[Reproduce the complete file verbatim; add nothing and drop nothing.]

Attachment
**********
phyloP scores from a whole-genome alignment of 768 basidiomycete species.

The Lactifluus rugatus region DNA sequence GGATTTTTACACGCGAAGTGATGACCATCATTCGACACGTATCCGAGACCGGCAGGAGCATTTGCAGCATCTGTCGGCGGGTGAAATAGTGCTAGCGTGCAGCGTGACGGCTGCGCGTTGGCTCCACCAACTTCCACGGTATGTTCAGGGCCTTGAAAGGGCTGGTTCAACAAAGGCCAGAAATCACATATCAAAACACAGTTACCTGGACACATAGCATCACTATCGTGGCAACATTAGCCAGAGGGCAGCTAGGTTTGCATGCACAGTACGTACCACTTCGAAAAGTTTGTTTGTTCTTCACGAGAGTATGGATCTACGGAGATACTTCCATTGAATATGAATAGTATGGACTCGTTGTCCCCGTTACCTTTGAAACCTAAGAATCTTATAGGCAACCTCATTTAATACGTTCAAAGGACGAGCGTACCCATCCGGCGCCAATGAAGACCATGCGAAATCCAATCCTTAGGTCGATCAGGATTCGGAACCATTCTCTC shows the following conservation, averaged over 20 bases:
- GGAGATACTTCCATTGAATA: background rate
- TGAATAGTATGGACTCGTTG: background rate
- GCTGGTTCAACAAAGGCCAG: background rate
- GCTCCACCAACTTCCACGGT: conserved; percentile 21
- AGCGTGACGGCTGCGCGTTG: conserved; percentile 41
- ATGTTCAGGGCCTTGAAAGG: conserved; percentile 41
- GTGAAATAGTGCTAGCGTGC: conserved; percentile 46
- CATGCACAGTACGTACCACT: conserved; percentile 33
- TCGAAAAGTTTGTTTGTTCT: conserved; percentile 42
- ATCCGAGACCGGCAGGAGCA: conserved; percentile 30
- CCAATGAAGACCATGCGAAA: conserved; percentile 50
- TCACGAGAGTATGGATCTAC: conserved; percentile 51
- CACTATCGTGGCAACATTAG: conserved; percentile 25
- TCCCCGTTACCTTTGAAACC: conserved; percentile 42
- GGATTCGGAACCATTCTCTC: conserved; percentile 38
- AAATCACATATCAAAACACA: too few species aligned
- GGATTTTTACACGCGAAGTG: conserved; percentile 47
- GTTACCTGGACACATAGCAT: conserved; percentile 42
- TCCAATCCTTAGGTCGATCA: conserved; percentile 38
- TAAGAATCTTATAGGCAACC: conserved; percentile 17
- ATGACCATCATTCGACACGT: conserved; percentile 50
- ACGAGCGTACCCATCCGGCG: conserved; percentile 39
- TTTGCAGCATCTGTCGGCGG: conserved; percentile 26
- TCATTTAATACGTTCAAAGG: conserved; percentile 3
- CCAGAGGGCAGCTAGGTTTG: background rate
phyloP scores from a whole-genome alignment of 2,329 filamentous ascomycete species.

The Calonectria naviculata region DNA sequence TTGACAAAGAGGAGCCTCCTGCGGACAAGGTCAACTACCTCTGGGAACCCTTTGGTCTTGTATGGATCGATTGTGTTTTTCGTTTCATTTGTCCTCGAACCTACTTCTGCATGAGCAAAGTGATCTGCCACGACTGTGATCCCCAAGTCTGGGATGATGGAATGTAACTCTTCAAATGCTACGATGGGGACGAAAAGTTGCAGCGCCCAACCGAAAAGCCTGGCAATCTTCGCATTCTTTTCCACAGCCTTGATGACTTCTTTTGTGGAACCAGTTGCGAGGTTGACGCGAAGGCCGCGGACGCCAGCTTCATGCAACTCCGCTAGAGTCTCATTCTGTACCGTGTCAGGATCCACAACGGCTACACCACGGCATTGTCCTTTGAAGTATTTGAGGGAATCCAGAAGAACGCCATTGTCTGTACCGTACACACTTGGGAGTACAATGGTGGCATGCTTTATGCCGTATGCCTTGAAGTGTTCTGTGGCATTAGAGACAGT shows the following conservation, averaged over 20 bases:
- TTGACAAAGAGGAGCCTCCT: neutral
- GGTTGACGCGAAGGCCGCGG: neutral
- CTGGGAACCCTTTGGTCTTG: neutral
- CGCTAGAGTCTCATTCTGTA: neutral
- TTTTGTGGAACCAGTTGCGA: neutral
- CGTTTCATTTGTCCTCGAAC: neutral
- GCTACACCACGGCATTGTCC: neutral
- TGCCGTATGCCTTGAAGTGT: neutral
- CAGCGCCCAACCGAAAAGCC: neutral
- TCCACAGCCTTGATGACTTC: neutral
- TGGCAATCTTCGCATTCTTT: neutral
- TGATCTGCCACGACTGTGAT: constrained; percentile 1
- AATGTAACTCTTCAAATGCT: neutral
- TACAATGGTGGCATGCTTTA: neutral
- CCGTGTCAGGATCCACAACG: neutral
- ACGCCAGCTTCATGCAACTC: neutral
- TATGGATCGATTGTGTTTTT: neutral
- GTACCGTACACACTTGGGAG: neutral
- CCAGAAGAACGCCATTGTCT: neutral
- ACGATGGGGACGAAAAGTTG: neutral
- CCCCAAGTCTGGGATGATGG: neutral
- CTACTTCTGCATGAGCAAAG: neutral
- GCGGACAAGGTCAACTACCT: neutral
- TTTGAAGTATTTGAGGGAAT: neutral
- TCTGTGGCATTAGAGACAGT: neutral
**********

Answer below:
phyloP scores from a whole-genome alignment of 768 basidiomycete species.

The Lactifluus rugatus region DNA sequence GGATTTTTACACGCGAAGTGATGACCATCATTCGACACGTATCCGAGACCGGCAGGAGCATTTGCAGCATCTGTCGGCGGGTGAAATAGTGCTAGCGTGCAGCGTGACGGCTGCGCGTTGGCTCCACCAACTTCCACGGTATGTTCAGGGCCTTGAAAGGGCTGGTTCAACAAAGGCCAGAAATCACATATCAAAACACAGTTACCTGGACACATAGCATCACTATCGTGGCAACATTAGCCAGAGGGCAGCTAGGTTTGCATGCACAGTACGTACCACTTCGAAAAGTTTGTTTGTTCTTCACGAGAGTATGGATCTACGGAGATACTTCCATTGAATATGAATAGTATGGACTCGTTGTCCCCGTTACCTTTGAAACCTAAGAATCTTATAGGCAACCTCATTTAATACGTTCAAAGGACGAGCGTACCCATCCGGCGCCAATGAAGACCATGCGAAATCCAATCCTTAGGTCGATCAGGATTCGGAACCATTCTCTC shows the following conservation, averaged over 20 bases:
- GGAGATACTTCCATTGAATA: background rate
- TGAATAGTATGGACTCGTTG: background rate
- GCTGGTTCAACAAAGGCCAG: background rate
- GCTCCACCAACTTCCACGGT: conserved; percentile 21
- AGCGTGACGGCTGCGCGTTG: conserved; percentile 41
- ATGTTCAGGGCCTTGAAAGG: conserved; percentile 41
- GTGAAATAGTGCTAGCGTGC: conserved; percentile 46
- CATGCACAGTACGTACCACT: conserved; percentile 33
- TCGAAAAGTTTGTTTGTTCT: conserved; percentile 42
- ATCCGAGACCGGCAGGAGCA: conserved; percentile 30
- CCAATGAAGACCATGCGAAA: conserved; percentile 50
- TCACGAGAGTATGGATCTAC: conserved; percentile 51
- CACTATCGTGGCAACATTAG: conserved; percentile 25
- TCCCCGTTACCTTTGAAACC: conserved; percentile 42
- GGATTCGGAACCATTCTCTC: conserved; percentile 38
- AAATCACATATCAAAACACA: too few species aligned
- GGATTTTTACACGCGAAGTG: conserved; percentile 47
- GTTACCTGGACACATAGCAT: conserved; percentile 42
- TCCAATCCTTAGGTCGATCA: conserved; percentile 38
- TAAGAATCTTATAGGCAACC: conserved; percentile 17
- ATGACCATCATTCGACACGT: conserved; percentile 50
- ACGAGCGTACCCATCCGGCG: conserved; percentile 39
- TTTGCAGCATCTGTCGGCGG: conserved; percentile 26
- TCATTTAATACGTTCAAAGG: conserved; percentile 3
- CCAGAGGGCAGCTAGGTTTG: background rate
phyloP scores from a whole-genome alignment of 2,329 filamentous ascomycete species.

The Calonectria naviculata region DNA sequence TTGACAAAGAGGAGCCTCCTGCGGACAAGGTCAACTACCTCTGGGAACCCTTTGGTCTTGTATGGATCGATTGTGTTTTTCGTTTCATTTGTCCTCGAACCTACTTCTGCATGAGCAAAGTGATCTGCCACGACTGTGATCCCCAAGTCTGGGATGATGGAATGTAACTCTTCAAATGCTACGATGGGGACGAAAAGTTGCAGCGCCCAACCGAAAAGCCTGGCAATCTTCGCATTCTTTTCCACAGCCTTGATGACTTCTTTTGTGGAACCAGTTGCGAGGTTGACGCGAAGGCCGCGGACGCCAGCTTCATGCAACTCCGCTAGAGTCTCATTCTGTACCGTGTCAGGATCCACAACGGCTACACCACGGCATTGTCCTTTGAAGTATTTGAGGGAATCCAGAAGAACGCCATTGTCTGTACCGTACACACTTGGGAGTACAATGGTGGCATGCTTTATGCCGTATGCCTTGAAGTGTTCTGTGGCATTAGAGACAGT shows the following conservation, averaged over 20 bases:
- TTGACAAAGAGGAGCCTCCT: neutral
- GGTTGACGCGAAGGCCGCGG: neutral
- CTGGGAACCCTTTGGTCTTG: neutral
- CGCTAGAGTCTCATTCTGTA: neutral
- TTTTGTGGAACCAGTTGCGA: neutral
- CGTTTCATTTGTCCTCGAAC: neutral
- GCTACACCACGGCATTGTCC: neutral
- TGCCGTATGCCTTGAAGTGT: neutral
- CAGCGCCCAACCGAAAAGCC: neutral
- TCCACAGCCTTGATGACTTC: neutral
- TGGCAATCTTCGCATTCTTT: neutral
- TGATCTGCCACGACTGTGAT: constrained; percentile 1
- AATGTAACTCTTCAAATGCT: neutral
- TACAATGGTGGCATGCTTTA: neutral
- CCGTGTCAGGATCCACAACG: neutral
- ACGCCAGCTTCATGCAACTC: neutral
- TATGGATCGATTGTGTTTTT: neutral
- GTACCGTACACACTTGGGAG: neutral
- CCAGAAGAACGCCATTGTCT: neutral
- ACGATGGGGACGAAAAGTTG: neutral
- CCCCAAGTCTGGGATGATGG: neutral
- CTACTTCTGCATGAGCAAAG: neutral
- GCGGACAAGGTCAACTACCT: neutral
- TTTGAAGTATTTGAGGGAAT: neutral
- TCTGTGGCATTAGAGACAGT: neutral